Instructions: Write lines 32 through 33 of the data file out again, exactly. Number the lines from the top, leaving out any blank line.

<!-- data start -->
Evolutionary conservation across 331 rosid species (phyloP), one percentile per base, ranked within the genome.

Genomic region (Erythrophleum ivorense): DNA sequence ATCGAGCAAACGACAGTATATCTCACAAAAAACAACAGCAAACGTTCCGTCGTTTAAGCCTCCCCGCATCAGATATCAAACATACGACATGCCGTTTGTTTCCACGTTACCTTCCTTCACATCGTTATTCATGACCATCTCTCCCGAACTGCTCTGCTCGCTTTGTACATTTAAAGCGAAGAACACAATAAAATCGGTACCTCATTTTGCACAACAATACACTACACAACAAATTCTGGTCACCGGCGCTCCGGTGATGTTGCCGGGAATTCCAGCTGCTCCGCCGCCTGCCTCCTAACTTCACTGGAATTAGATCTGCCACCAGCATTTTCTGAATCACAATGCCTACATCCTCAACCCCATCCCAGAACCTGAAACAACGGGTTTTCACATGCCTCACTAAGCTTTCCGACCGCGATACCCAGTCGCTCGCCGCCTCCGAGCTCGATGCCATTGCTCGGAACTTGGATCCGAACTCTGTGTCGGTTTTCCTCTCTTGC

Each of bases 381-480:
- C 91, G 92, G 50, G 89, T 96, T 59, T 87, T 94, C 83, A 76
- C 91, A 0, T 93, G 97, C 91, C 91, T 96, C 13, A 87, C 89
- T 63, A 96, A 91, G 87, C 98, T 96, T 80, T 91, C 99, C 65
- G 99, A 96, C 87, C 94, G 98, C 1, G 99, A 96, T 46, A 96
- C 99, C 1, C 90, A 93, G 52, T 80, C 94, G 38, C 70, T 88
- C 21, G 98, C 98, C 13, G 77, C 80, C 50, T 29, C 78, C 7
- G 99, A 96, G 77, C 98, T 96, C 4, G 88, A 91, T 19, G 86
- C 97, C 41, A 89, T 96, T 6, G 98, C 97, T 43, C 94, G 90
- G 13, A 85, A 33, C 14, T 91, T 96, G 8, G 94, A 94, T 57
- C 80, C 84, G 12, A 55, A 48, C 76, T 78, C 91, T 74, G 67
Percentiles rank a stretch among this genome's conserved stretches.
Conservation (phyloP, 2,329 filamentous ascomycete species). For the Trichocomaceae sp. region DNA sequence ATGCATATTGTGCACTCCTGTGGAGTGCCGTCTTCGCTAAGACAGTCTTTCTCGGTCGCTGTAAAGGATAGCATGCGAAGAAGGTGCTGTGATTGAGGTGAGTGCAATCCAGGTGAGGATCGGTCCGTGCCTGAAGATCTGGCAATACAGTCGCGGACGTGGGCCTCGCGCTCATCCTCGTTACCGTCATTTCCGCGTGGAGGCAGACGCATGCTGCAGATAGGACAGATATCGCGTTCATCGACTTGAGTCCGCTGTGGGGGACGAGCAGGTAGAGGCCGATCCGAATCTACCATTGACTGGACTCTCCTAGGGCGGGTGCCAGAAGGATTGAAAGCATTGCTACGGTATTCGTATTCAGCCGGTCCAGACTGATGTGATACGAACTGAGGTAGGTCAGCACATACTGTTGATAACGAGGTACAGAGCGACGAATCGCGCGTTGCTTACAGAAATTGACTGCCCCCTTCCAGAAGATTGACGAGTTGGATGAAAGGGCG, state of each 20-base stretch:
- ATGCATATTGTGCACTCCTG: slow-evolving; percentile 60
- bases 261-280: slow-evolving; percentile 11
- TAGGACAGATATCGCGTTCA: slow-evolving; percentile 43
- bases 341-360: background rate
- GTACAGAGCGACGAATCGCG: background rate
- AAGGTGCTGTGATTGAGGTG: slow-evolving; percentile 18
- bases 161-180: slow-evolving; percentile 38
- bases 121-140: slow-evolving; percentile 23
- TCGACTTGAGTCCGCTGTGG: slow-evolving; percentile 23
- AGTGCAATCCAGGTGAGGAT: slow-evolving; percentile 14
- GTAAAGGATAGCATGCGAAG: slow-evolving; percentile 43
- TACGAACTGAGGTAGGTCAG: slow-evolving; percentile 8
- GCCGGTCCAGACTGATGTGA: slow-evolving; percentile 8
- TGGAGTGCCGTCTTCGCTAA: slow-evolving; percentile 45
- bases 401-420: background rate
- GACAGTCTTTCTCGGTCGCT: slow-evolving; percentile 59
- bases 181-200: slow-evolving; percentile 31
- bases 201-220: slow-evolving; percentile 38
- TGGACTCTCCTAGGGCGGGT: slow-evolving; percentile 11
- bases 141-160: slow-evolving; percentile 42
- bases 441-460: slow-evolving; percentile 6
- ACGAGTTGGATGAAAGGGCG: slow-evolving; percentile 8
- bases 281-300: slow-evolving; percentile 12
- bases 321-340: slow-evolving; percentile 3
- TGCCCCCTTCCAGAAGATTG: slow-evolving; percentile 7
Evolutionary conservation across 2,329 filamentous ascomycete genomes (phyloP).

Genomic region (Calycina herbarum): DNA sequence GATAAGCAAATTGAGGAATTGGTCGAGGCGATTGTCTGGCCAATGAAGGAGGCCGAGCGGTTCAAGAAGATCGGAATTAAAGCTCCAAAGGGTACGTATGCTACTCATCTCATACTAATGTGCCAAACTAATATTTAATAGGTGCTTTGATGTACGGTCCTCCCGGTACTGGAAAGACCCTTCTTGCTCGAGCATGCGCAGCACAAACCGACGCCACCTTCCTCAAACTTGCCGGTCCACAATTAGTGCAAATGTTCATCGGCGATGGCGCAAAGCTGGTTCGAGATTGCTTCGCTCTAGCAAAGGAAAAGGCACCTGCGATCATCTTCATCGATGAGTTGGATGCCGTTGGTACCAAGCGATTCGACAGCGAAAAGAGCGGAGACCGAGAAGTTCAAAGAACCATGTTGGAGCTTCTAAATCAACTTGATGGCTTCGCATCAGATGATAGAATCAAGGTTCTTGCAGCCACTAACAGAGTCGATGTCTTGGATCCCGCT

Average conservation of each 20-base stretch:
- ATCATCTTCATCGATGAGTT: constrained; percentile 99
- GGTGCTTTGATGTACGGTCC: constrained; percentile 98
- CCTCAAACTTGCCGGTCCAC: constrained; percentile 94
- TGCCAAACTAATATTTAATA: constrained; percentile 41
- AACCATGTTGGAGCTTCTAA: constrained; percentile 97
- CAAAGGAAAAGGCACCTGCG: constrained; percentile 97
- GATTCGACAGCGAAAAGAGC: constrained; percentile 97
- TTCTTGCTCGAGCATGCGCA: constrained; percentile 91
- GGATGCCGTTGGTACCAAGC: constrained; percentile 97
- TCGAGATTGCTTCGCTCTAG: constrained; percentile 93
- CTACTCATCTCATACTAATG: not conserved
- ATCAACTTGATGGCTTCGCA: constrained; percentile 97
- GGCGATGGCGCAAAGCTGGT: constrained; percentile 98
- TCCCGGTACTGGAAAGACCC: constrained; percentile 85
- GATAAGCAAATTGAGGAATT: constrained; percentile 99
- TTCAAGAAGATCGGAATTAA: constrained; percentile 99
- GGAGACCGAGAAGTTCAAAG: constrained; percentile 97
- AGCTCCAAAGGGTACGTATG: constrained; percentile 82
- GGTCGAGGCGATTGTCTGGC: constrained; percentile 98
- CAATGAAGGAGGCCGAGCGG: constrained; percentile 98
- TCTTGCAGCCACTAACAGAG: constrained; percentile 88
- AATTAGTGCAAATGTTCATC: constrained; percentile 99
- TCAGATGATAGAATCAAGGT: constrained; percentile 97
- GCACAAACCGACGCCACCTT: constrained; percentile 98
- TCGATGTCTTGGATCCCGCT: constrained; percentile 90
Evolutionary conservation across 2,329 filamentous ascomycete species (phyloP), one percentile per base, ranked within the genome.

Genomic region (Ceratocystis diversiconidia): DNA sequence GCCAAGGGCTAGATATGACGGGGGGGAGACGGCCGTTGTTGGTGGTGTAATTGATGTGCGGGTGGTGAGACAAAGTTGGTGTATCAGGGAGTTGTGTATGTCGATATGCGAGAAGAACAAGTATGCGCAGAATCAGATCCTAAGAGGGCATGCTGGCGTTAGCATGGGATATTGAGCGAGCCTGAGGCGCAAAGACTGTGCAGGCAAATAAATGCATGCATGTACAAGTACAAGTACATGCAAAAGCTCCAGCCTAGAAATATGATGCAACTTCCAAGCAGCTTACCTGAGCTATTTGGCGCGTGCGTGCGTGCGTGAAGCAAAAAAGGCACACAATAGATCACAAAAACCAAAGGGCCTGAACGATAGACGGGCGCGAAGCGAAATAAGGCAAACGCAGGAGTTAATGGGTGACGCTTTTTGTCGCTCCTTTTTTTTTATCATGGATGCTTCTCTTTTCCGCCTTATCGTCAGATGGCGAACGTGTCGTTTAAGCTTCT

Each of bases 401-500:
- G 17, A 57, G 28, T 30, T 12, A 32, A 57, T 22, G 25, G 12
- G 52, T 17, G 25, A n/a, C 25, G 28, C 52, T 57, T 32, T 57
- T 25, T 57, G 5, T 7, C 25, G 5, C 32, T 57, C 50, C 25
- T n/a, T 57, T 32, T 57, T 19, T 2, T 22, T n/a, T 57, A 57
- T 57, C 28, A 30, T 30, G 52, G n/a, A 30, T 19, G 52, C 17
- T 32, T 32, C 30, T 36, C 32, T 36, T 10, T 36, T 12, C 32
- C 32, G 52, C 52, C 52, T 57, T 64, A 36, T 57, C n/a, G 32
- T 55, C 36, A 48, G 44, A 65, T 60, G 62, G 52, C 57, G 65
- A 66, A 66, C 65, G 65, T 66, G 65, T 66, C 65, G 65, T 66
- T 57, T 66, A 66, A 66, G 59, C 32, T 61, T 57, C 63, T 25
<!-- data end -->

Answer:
- bases 181-200: slow-evolving; percentile 31
- bases 201-220: slow-evolving; percentile 38